Taylor Mill and Kenton County “appealed” the Tax Board's final order by filing an original action in the Kenton Circuit Court. KRS 131.370. By judgment entered October 9, 2015, the circuit court reversed the final order of the Tax Board. The circuit court concluded that the Residents were subject to ad valorem taxation upon their respective possessory interests pursuant to KRS 132.195(1):
In its Order voiding the assessments, the Board noted that both the Grand Lodge and MRV are charitable organizations which are tax exempt pursuant to Section 170 of the Kentucky Constitution. The Grand Lodge is title owner of the real estate and MRV is deemed to be the owner of the improvements, subject to the right of the Grand Lodge to purchase the improvements at the end of the ground lease. The Board concluded that the use of the property in providing housing for senior citizens was within the charitable purpose of MRV, and that fact ended the discussion of whether there could be any tax assessment.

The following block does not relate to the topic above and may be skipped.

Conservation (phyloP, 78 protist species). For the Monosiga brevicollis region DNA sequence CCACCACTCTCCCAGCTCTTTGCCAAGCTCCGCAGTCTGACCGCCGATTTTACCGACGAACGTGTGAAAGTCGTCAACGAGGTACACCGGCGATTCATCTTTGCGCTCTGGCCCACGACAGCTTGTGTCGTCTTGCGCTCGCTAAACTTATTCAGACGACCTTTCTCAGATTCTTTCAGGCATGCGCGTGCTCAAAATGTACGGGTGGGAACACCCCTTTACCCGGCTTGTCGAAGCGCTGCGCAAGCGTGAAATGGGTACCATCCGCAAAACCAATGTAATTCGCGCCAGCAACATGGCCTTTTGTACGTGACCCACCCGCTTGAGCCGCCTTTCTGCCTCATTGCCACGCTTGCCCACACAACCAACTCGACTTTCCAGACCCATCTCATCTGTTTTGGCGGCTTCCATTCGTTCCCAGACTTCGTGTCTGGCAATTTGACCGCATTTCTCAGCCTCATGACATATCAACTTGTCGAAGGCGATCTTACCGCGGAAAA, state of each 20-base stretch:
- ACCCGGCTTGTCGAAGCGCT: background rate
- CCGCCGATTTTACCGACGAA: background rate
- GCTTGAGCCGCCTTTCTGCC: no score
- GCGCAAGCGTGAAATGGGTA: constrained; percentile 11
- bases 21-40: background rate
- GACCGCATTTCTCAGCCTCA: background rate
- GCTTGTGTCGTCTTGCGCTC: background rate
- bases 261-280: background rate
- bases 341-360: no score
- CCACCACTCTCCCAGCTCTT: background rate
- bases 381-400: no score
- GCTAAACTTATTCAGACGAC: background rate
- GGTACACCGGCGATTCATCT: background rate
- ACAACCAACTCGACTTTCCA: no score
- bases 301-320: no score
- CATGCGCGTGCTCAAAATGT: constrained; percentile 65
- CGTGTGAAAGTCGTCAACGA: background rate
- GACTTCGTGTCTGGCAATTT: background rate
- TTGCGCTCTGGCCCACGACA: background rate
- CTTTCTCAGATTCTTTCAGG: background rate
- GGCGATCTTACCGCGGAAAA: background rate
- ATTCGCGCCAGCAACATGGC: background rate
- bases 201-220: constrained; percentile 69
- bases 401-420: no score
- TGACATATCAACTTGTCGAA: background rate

In reaching its conclusion that neither the owners of the property nor the residents of the units would be subject to taxation, the Board focused on the use of the real estate from the perspective of the title owners of the property and improvements. In so doing, the Board opined that the provisions of KRS 132.195 did not apply. That statute, enacted in 1988, expressly allows for the taxation of property, which is otherwise exempt, when the leasehold or other interest is transferred to a natural person or other non-exempt entity. In this case, the Board failed to give proper recognition to the separate interests of the residents as part of the “bundle of rights” encompassed with the total of legal interests in the real estate. As in the case of Freeman v. St. Andrew Orthodox Church Inc., Ky., 294 S.W.3d 425 (2009), a portion of real property owned by a charity can be subject to taxation if occupied by non-exempt entities such as renters.